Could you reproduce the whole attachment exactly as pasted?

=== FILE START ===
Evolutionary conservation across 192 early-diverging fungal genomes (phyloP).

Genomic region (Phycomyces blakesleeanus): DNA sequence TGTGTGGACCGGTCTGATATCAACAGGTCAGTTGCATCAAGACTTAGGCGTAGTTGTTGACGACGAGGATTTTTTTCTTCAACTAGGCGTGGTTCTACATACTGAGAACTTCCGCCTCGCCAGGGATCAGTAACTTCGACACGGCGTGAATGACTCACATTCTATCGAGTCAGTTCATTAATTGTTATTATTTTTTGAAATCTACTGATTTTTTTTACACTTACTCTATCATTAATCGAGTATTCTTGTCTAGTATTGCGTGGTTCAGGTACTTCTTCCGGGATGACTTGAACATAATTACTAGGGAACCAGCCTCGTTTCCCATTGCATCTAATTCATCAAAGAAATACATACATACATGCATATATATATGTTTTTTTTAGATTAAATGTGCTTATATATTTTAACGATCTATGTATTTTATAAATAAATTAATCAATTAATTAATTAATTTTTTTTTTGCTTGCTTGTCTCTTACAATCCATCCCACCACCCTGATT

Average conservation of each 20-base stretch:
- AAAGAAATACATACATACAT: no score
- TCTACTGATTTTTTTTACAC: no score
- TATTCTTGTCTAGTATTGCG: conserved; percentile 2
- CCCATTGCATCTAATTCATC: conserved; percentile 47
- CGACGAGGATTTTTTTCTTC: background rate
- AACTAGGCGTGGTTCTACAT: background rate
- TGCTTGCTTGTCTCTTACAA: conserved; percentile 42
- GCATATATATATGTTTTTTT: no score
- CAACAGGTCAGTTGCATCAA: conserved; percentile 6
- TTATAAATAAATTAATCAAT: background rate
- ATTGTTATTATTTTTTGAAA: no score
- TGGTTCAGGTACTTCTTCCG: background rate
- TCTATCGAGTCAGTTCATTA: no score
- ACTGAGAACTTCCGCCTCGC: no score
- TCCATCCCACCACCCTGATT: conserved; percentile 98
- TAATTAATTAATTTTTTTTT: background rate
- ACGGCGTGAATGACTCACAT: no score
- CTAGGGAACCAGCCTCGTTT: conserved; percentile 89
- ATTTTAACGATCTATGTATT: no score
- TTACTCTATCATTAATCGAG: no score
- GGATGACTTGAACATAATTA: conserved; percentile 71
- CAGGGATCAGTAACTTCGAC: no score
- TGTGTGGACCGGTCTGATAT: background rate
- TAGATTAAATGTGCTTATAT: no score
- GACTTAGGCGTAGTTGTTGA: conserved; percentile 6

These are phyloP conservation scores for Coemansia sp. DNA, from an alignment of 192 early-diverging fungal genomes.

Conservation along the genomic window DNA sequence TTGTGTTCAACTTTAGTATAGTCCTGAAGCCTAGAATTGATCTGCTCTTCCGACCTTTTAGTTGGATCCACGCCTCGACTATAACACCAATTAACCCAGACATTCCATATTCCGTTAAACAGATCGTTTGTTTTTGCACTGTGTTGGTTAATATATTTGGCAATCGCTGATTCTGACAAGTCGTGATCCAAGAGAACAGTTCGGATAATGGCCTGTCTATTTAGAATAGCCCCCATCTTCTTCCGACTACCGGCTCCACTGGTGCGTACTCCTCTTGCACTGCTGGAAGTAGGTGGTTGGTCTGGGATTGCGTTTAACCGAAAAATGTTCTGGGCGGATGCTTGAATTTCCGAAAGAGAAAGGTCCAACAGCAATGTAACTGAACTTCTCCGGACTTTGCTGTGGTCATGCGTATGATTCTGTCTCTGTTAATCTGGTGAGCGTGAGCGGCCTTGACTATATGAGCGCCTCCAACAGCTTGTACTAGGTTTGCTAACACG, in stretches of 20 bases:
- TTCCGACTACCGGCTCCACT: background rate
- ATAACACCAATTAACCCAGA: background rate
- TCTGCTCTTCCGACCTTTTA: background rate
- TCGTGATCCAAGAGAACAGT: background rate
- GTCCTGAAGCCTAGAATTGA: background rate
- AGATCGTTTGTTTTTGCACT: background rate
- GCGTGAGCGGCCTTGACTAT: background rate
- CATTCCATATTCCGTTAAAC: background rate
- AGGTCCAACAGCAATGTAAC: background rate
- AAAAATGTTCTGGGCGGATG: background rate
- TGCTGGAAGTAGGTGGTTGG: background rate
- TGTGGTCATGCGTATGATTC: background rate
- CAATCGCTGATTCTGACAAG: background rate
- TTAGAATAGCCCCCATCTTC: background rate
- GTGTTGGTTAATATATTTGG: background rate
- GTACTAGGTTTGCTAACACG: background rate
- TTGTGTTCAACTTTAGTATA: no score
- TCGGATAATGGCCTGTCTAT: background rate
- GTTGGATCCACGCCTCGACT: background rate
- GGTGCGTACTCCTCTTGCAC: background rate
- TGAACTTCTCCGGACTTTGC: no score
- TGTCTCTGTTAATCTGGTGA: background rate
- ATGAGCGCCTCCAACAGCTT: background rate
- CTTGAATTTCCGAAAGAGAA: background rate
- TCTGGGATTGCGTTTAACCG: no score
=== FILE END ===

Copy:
Evolutionary conservation across 192 early-diverging fungal genomes (phyloP).

Genomic region (Phycomyces blakesleeanus): DNA sequence TGTGTGGACCGGTCTGATATCAACAGGTCAGTTGCATCAAGACTTAGGCGTAGTTGTTGACGACGAGGATTTTTTTCTTCAACTAGGCGTGGTTCTACATACTGAGAACTTCCGCCTCGCCAGGGATCAGTAACTTCGACACGGCGTGAATGACTCACATTCTATCGAGTCAGTTCATTAATTGTTATTATTTTTTGAAATCTACTGATTTTTTTTACACTTACTCTATCATTAATCGAGTATTCTTGTCTAGTATTGCGTGGTTCAGGTACTTCTTCCGGGATGACTTGAACATAATTACTAGGGAACCAGCCTCGTTTCCCATTGCATCTAATTCATCAAAGAAATACATACATACATGCATATATATATGTTTTTTTTAGATTAAATGTGCTTATATATTTTAACGATCTATGTATTTTATAAATAAATTAATCAATTAATTAATTAATTTTTTTTTTGCTTGCTTGTCTCTTACAATCCATCCCACCACCCTGATT

Average conservation of each 20-base stretch:
- AAAGAAATACATACATACAT: no score
- TCTACTGATTTTTTTTACAC: no score
- TATTCTTGTCTAGTATTGCG: conserved; percentile 2
- CCCATTGCATCTAATTCATC: conserved; percentile 47
- CGACGAGGATTTTTTTCTTC: background rate
- AACTAGGCGTGGTTCTACAT: background rate
- TGCTTGCTTGTCTCTTACAA: conserved; percentile 42
- GCATATATATATGTTTTTTT: no score
- CAACAGGTCAGTTGCATCAA: conserved; percentile 6
- TTATAAATAAATTAATCAAT: background rate
- ATTGTTATTATTTTTTGAAA: no score
- TGGTTCAGGTACTTCTTCCG: background rate
- TCTATCGAGTCAGTTCATTA: no score
- ACTGAGAACTTCCGCCTCGC: no score
- TCCATCCCACCACCCTGATT: conserved; percentile 98
- TAATTAATTAATTTTTTTTT: background rate
- ACGGCGTGAATGACTCACAT: no score
- CTAGGGAACCAGCCTCGTTT: conserved; percentile 89
- ATTTTAACGATCTATGTATT: no score
- TTACTCTATCATTAATCGAG: no score
- GGATGACTTGAACATAATTA: conserved; percentile 71
- CAGGGATCAGTAACTTCGAC: no score
- TGTGTGGACCGGTCTGATAT: background rate
- TAGATTAAATGTGCTTATAT: no score
- GACTTAGGCGTAGTTGTTGA: conserved; percentile 6

These are phyloP conservation scores for Coemansia sp. DNA, from an alignment of 192 early-diverging fungal genomes.

Conservation along the genomic window DNA sequence TTGTGTTCAACTTTAGTATAGTCCTGAAGCCTAGAATTGATCTGCTCTTCCGACCTTTTAGTTGGATCCACGCCTCGACTATAACACCAATTAACCCAGACATTCCATATTCCGTTAAACAGATCGTTTGTTTTTGCACTGTGTTGGTTAATATATTTGGCAATCGCTGATTCTGACAAGTCGTGATCCAAGAGAACAGTTCGGATAATGGCCTGTCTATTTAGAATAGCCCCCATCTTCTTCCGACTACCGGCTCCACTGGTGCGTACTCCTCTTGCACTGCTGGAAGTAGGTGGTTGGTCTGGGATTGCGTTTAACCGAAAAATGTTCTGGGCGGATGCTTGAATTTCCGAAAGAGAAAGGTCCAACAGCAATGTAACTGAACTTCTCCGGACTTTGCTGTGGTCATGCGTATGATTCTGTCTCTGTTAATCTGGTGAGCGTGAGCGGCCTTGACTATATGAGCGCCTCCAACAGCTTGTACTAGGTTTGCTAACACG, in stretches of 20 bases:
- TTCCGACTACCGGCTCCACT: background rate
- ATAACACCAATTAACCCAGA: background rate
- TCTGCTCTTCCGACCTTTTA: background rate
- TCGTGATCCAAGAGAACAGT: background rate
- GTCCTGAAGCCTAGAATTGA: background rate
- AGATCGTTTGTTTTTGCACT: background rate
- GCGTGAGCGGCCTTGACTAT: background rate
- CATTCCATATTCCGTTAAAC: background rate
- AGGTCCAACAGCAATGTAAC: background rate
- AAAAATGTTCTGGGCGGATG: background rate
- TGCTGGAAGTAGGTGGTTGG: background rate
- TGTGGTCATGCGTATGATTC: background rate
- CAATCGCTGATTCTGACAAG: background rate
- TTAGAATAGCCCCCATCTTC: background rate
- GTGTTGGTTAATATATTTGG: background rate
- GTACTAGGTTTGCTAACACG: background rate
- TTGTGTTCAACTTTAGTATA: no score
- TCGGATAATGGCCTGTCTAT: background rate
- GTTGGATCCACGCCTCGACT: background rate
- GGTGCGTACTCCTCTTGCAC: background rate
- TGAACTTCTCCGGACTTTGC: no score
- TGTCTCTGTTAATCTGGTGA: background rate
- ATGAGCGCCTCCAACAGCTT: background rate
- CTTGAATTTCCGAAAGAGAA: background rate
- TCTGGGATTGCGTTTAACCG: no score